Introduction to Margaret Tyler’s M T. to the Reader
The first part of the Mirrour of princely deedes and knighthood
Article published on 27 July 2014 by Chantal Schutz
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by Sophie Chiari (LERMA, Aix-Marseille Université)

Diego Ortúñez’s Espejo de príncipes y cavalleros was first published in Spain in 1562. Like Amadis de Gaula, the 1508 chivalric romance written by Garci Rodríguez de Montalvo, the story narrates the deeds and peregrinations of a valiant and virtuous knight. Curiously, the title-page of the original wrongly suggests that the book is the translation of a Latin chronicle, itself translated from the Greek, but this fool’s game is totally absent from the title-page ofthe English  translation—a real one, this time—by Margaret Tyler, namely The first part of the Mirrour of princely deedes and knighthood. While in her preface, the translator of Ortúñez’s pseudo-translation puts forward the ancillary nature and the subservience of her task (“The invention, disposicion, trimming, and what else in this storie, is wholy an other mans, my part none therein but the translation”), she in fact vigorously reappropriates Ortúñez’s romance by substituting a feminine voice to its auctorial one. True, she occasionally intervenes in the narrative, especially on the topic of marriage (Bistué 155), but broadly speaking, her work of prose fiction accurately conveys the adventures of Trebation, Birana and their son, Rosicleer and Donzel del Febo, without substantial addition.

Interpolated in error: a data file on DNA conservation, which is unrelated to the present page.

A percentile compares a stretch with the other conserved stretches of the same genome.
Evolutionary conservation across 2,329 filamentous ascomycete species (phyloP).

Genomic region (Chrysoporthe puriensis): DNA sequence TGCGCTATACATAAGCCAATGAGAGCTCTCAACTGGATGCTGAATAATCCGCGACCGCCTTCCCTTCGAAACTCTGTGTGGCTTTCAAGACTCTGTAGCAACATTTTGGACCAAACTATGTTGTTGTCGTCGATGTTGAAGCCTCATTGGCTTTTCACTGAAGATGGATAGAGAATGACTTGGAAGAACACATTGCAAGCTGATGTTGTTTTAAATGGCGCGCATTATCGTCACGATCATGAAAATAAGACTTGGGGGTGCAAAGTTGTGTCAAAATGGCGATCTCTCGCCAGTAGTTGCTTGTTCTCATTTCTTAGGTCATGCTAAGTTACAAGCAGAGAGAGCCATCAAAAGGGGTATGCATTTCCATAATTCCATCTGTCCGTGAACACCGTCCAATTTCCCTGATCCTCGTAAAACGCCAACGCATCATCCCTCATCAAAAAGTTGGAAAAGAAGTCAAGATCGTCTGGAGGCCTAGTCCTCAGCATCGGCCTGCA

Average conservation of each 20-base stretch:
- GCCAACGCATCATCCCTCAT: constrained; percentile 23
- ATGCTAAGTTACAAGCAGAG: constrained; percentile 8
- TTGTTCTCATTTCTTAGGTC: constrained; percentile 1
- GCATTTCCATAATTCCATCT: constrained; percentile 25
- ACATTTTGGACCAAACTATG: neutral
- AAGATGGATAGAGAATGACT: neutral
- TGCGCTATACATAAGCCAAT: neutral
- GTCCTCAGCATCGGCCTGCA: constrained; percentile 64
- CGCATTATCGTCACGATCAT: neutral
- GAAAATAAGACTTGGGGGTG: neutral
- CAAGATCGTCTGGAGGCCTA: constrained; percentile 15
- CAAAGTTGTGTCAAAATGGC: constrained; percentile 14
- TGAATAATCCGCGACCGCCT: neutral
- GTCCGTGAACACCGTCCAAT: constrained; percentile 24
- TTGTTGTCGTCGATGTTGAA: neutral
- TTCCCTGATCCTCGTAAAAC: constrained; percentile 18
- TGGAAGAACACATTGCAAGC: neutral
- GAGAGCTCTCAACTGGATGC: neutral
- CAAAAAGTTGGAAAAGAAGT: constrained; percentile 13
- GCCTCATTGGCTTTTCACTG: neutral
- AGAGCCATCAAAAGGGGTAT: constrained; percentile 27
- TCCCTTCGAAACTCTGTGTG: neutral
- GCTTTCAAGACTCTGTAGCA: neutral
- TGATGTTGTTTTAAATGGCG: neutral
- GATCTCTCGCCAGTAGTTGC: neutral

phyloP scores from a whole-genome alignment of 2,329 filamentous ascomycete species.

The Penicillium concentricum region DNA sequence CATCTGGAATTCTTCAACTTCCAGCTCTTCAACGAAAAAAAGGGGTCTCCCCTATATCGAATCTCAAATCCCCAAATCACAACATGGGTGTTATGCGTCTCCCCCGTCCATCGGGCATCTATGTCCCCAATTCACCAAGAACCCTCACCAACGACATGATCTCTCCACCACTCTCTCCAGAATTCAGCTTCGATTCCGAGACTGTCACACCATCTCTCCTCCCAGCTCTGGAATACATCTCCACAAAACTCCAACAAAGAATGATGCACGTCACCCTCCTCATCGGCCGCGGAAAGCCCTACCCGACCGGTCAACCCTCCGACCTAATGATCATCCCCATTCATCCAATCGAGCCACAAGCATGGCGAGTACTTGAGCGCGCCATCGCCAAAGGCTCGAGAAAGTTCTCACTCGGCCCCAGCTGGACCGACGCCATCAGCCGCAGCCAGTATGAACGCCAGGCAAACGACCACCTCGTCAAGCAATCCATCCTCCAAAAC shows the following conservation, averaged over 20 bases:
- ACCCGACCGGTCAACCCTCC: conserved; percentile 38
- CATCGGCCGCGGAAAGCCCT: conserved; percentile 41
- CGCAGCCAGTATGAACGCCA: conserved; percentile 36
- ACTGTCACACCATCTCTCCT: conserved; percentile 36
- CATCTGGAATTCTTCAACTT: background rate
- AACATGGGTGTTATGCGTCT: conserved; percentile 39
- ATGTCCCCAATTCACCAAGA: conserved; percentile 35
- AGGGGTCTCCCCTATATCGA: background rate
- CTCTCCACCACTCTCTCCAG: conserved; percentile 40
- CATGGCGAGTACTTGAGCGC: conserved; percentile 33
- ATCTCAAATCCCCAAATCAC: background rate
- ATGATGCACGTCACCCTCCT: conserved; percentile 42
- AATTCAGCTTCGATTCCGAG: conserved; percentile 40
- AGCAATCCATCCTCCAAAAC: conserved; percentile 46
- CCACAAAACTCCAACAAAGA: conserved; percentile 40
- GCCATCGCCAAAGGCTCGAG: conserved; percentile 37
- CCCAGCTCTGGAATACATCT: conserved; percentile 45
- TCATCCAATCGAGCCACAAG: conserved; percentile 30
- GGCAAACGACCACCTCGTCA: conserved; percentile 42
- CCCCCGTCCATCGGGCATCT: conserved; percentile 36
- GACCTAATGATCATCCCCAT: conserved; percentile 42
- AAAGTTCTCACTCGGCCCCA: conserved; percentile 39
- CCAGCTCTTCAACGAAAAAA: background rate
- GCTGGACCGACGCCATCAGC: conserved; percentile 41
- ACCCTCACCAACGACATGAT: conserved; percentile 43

The first part of the Mirrour of princely deedes and knighthood Wherin is shewed the worthinesse of the Knight of the Sunne, and his brother Rosicleer, sonnes to the great Emperour Trebatio, with the straunge loue of the beautifull Princesse Briana, and the valiaunt actes of other noble princes and knights was published in London in 1578, sixteen years after the publication of the source-text. As was often the case at the time, Tyler provides her readers with an incomplete translation, limited to the first book of the Spanish romance. The two following books were translated into English only a few years later, in 1583 and 1586, by R. P. [1] (either Robert Parry or Robert Parke), which shows, if need be, that prose fiction sold well, which not only encouraged Elizabethan writers to translate popular Continental romances but also to invent new ones.

Unfortunately, not much is known about Margaret Tyler’s life. She is mainly remembered today as the first English woman who translated a work of prose fiction and who, in a rather long preface, defended the place of women in literature and not just in devotional works, often seen as a refuge by female translators in quest of respectability in spite of their transgressive involvement in the predominantly masculine world of Renaissance letters. In England, one had indeed to wait until the year 1592 to see Mary Sidney translate something other than religious writings. The same year, the Countess of Pembroke published her verse translation of Antonius, a play originally written by the Catholic Robert Garnier, and Philippe de Mornay’s Discourse on Life and Death.

Of humble origins but nonetheless literate, Margaret Tyler probably meddled in her youth with the rising Elizabethan middle class, and her intimate knowledge of the Spanish tongue indicates that she must have been familiar with the world of the English merchants who traded with Spain out of necessity. In her preface, she suggests that she then became a servant in the household of the Howards, a prominent Catholic family, even though Howard’s second wife, who actually employed Tyler, was the only one of his three spouses to adhere to the Protestant faith. The fourth duke of Norfolk, the earlier Thomas Howard (1538-1572), had had complicated relationships with Elizabeth I. Involved in the Ridolphi plot—named so after King Philip II’s agent, Roberto Ridolphi, a Florentine banker who intended to invade England and put Mary Stuart on the throne—he was executed for treason in 1572.